Heleen de Coninck appointed deputy chair of Dutch Scientific Climate Council

[Translate to English:] Heleen de Coninck
[Translate to English:] Heleen de Coninck

The council advises the Dutch government on climate policy, based on independent scientific expertise.

On the recommendation of Climate and Energy Minister Jetten, the Dutch government has approved the appointment of nine new members of the Scientific Climate Council (WKR) effective April 15, 2023. TU/e scientist Heleen de Coninck will take a seat on the council as deputy chair, alongside chair Jan Willem Erisman of Leiden University.

The Scientific Climate Council (WKR) is an independent, scientific body that provides solicited and unsolicited advice to the government or parliament on future climate policy, based on independent scientific knowledge. The initiative follows from the coalition agreement signed by the Dutch governing parties.

Heleen de Coninck will combine her work on the council with her current positions. At Eindhoven University of Technology, she is a professor of Technology, Innovation & Society at the department of Industrial Engineering and Innovation Sciences and a researcher at the TU/e energy institute EIRES. De Coninck also works as a professor at Radboud University in Nijmegen.

Curbing global climate change

As lead author of the influential IPCC climate reports, De Coninck tries to use sound research to help curb climate change worldwide. In doing so, she actively seeks international cooperation and connection. As a researcher, De Coninck focuses primarily on the role of innovation and technology in international climate negotiations, and on policies to make energy-intensive industries climate-neutral. She also looks at the social dynamics of new technologies to combat climate warming, and the viability of those innovations. She also chairs the steering committee of the Netherlands Climate Research Initiative , which aims to use Dutch climate research to accelerate system transitions, both in the Netherlands and in developing countries.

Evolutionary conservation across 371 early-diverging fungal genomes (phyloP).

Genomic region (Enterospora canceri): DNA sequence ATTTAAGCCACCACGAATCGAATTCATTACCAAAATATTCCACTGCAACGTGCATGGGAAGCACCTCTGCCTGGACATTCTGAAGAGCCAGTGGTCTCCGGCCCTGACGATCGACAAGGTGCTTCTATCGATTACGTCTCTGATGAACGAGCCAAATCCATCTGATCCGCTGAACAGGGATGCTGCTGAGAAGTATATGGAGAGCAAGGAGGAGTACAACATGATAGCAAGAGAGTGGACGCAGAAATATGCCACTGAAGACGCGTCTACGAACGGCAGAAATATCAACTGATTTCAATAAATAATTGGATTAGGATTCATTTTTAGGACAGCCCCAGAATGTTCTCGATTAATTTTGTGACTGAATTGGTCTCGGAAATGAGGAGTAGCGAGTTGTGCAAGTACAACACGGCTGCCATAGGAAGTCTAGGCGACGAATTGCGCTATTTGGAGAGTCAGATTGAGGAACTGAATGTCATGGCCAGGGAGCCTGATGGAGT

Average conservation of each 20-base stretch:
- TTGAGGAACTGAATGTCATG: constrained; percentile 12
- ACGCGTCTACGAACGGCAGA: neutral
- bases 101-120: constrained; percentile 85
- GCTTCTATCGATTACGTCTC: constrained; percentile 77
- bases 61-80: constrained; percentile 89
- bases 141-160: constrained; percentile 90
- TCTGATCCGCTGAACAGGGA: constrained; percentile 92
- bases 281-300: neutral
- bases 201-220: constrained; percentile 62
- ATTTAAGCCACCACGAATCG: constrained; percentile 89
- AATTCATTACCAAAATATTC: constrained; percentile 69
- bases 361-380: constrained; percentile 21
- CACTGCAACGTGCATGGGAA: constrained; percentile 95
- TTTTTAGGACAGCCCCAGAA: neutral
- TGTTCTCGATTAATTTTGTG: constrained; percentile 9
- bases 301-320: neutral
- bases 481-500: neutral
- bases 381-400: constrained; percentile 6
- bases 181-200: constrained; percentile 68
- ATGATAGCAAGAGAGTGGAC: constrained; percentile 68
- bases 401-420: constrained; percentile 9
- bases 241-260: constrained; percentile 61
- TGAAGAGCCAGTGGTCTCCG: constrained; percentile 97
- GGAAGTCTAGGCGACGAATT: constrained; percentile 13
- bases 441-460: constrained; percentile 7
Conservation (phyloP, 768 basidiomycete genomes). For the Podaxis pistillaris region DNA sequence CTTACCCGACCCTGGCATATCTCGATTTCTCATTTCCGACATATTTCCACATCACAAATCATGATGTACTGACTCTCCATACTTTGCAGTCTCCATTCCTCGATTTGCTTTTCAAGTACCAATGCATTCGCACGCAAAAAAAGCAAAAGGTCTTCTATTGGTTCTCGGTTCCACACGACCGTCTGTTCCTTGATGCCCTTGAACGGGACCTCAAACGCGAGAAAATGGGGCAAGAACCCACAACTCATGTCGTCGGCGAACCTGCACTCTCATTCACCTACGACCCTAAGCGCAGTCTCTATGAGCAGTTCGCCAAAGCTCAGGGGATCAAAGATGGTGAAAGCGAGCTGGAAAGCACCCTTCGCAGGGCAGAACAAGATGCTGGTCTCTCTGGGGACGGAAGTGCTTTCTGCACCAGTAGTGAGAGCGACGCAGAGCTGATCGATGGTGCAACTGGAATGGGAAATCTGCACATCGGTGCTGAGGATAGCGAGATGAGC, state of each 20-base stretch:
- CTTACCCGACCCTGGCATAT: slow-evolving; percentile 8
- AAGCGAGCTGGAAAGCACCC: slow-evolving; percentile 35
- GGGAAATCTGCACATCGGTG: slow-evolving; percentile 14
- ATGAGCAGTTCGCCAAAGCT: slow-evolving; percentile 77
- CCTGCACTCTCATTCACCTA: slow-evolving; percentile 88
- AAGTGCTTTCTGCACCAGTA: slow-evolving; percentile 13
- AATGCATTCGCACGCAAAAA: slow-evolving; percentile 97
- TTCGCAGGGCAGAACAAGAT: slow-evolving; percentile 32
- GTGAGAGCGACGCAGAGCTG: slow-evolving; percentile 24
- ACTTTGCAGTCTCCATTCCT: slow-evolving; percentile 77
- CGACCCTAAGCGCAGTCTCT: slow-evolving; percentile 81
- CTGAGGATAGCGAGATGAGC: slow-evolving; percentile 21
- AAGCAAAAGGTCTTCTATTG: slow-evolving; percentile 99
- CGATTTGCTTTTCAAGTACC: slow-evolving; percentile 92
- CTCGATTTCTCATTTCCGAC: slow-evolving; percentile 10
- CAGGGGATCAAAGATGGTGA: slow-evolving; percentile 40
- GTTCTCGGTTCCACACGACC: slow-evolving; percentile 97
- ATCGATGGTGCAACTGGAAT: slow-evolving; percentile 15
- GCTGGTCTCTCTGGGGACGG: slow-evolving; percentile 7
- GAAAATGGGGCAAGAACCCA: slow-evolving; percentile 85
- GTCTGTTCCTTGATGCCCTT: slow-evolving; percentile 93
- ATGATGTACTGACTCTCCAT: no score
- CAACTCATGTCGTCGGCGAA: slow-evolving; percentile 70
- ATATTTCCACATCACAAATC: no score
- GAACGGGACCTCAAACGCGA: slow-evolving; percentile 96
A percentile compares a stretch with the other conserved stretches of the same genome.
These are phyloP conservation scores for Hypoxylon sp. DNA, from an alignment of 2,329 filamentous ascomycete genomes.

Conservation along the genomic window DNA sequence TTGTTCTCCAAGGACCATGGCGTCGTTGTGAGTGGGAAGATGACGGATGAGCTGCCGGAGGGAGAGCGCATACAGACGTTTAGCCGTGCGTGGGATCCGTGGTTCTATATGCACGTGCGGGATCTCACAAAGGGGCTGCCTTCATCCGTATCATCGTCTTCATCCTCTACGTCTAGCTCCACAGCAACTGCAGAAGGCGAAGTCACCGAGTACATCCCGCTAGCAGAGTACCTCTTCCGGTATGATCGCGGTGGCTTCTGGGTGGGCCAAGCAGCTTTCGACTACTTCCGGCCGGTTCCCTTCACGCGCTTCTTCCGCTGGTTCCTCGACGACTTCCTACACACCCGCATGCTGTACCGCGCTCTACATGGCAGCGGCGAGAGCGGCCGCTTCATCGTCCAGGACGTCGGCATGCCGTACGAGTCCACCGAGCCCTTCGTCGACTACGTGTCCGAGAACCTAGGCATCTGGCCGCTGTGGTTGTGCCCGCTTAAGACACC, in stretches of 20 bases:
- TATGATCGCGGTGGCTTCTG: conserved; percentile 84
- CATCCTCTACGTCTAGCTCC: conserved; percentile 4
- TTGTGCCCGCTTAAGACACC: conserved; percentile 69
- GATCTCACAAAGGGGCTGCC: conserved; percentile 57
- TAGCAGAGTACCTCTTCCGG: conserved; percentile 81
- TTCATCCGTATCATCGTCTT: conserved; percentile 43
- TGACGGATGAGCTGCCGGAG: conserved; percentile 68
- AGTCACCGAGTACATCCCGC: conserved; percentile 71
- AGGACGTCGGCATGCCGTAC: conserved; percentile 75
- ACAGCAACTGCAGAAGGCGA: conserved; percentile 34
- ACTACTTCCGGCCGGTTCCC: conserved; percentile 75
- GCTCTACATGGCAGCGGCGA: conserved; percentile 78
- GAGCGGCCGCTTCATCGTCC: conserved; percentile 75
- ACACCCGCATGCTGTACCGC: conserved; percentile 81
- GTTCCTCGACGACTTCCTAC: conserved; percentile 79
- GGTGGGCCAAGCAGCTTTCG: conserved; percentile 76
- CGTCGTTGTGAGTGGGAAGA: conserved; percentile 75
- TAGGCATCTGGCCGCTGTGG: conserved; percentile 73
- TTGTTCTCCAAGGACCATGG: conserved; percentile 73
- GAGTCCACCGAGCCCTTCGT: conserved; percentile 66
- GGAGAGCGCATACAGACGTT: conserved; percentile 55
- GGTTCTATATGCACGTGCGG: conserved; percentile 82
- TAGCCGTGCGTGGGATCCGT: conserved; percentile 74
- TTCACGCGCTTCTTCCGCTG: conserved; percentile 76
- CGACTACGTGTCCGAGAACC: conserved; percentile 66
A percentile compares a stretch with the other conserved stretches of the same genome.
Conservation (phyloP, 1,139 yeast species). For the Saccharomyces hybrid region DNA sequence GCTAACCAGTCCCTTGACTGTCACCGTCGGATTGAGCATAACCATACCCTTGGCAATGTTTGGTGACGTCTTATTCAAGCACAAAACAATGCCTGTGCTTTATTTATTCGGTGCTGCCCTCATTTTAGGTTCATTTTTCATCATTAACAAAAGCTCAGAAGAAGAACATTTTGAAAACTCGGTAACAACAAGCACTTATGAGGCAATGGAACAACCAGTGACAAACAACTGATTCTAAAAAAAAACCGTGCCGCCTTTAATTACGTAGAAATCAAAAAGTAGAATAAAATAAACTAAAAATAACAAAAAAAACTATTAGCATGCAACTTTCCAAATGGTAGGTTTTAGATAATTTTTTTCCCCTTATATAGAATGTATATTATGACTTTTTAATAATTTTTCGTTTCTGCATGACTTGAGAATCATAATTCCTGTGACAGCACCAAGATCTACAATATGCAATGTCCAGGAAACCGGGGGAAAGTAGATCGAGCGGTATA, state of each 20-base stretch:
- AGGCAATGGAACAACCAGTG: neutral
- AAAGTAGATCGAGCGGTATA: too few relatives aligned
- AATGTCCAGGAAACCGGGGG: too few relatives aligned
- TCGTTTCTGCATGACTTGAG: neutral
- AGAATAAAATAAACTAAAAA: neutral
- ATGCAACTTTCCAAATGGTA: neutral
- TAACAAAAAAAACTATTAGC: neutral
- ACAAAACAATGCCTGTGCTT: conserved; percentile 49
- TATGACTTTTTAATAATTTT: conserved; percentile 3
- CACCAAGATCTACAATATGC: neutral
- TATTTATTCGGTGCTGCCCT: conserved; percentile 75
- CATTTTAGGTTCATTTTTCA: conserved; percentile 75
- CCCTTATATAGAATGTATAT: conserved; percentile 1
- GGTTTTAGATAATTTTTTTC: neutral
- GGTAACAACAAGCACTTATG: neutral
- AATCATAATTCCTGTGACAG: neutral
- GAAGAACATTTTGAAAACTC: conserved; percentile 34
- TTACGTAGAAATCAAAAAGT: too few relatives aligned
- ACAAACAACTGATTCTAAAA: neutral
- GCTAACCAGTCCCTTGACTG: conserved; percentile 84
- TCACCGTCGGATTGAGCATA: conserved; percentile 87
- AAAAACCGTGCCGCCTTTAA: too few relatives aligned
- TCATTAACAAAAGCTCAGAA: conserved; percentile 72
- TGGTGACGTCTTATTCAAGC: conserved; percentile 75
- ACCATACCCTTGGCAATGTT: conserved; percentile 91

Heleen de Coninck: "It is a tremendous honor to be able to contribute to the Scientific Climate Council and a better climate policy in the Netherlands. Until 2030 it is already a challenge to meet the targets, but it’s nothing compared to what we are facing in the decades that follow. The rapid system transitions needed for net zero CO2 emissions in twenty years’ time as well as the necessary climate adaptation will benefit from independent advice from science. I look forward to learning a lot from the other members and interacting with the ministry!"

You can read more about De Coninck’s work in this interview , which she gave on the occasion of her inaugural lecture last year at TU/e.

Input for Climate Plan

The first advice of the WKR, to be publised before February 1, 2024, deals with dilemmas and directional choices that the Netherlands faces in the coming years in the transition to climate neutrality. This advice serves as input for the Dutch Climate Plan that describes the outlines of climate policy for the coming years. The government will present the Climate Plan in the fall of 2024.

Chairman Jan Willem Erisman, who was appointed as the council’s first member on March 1: "In the composition of the council, we have given careful consideration to scientific qualifications, knowledge of and experience with climate issues and policies, and diversity in composition and scientific disciplines. I am pleased with this strong and diverse team with which we can provide government and parliament with broad, well-supported scientific advice in the years to come."

Full member list

The composition of the full council is as follows:

  • Jan Willem Erisman (chair) (Leiden University);
  • Heleen de Coninck (deputy chair) (TU/e, Radboud University);
  • Sanne Akerboom (Utrecht University);
  • Kornelis Blok (Delft University of Technology);
  • Marjolijn Haasnoot (Utrecht University);
  • Machiel Mulder (University of Groningen);
  • Wouter Peters (Wageningen University and Research, University of Groningen);
  • Wieke Pot (Wageningen University and Research);
  • Linda Steg (University of Groningen);
  • Behnam Taebi (Delft University of Technology).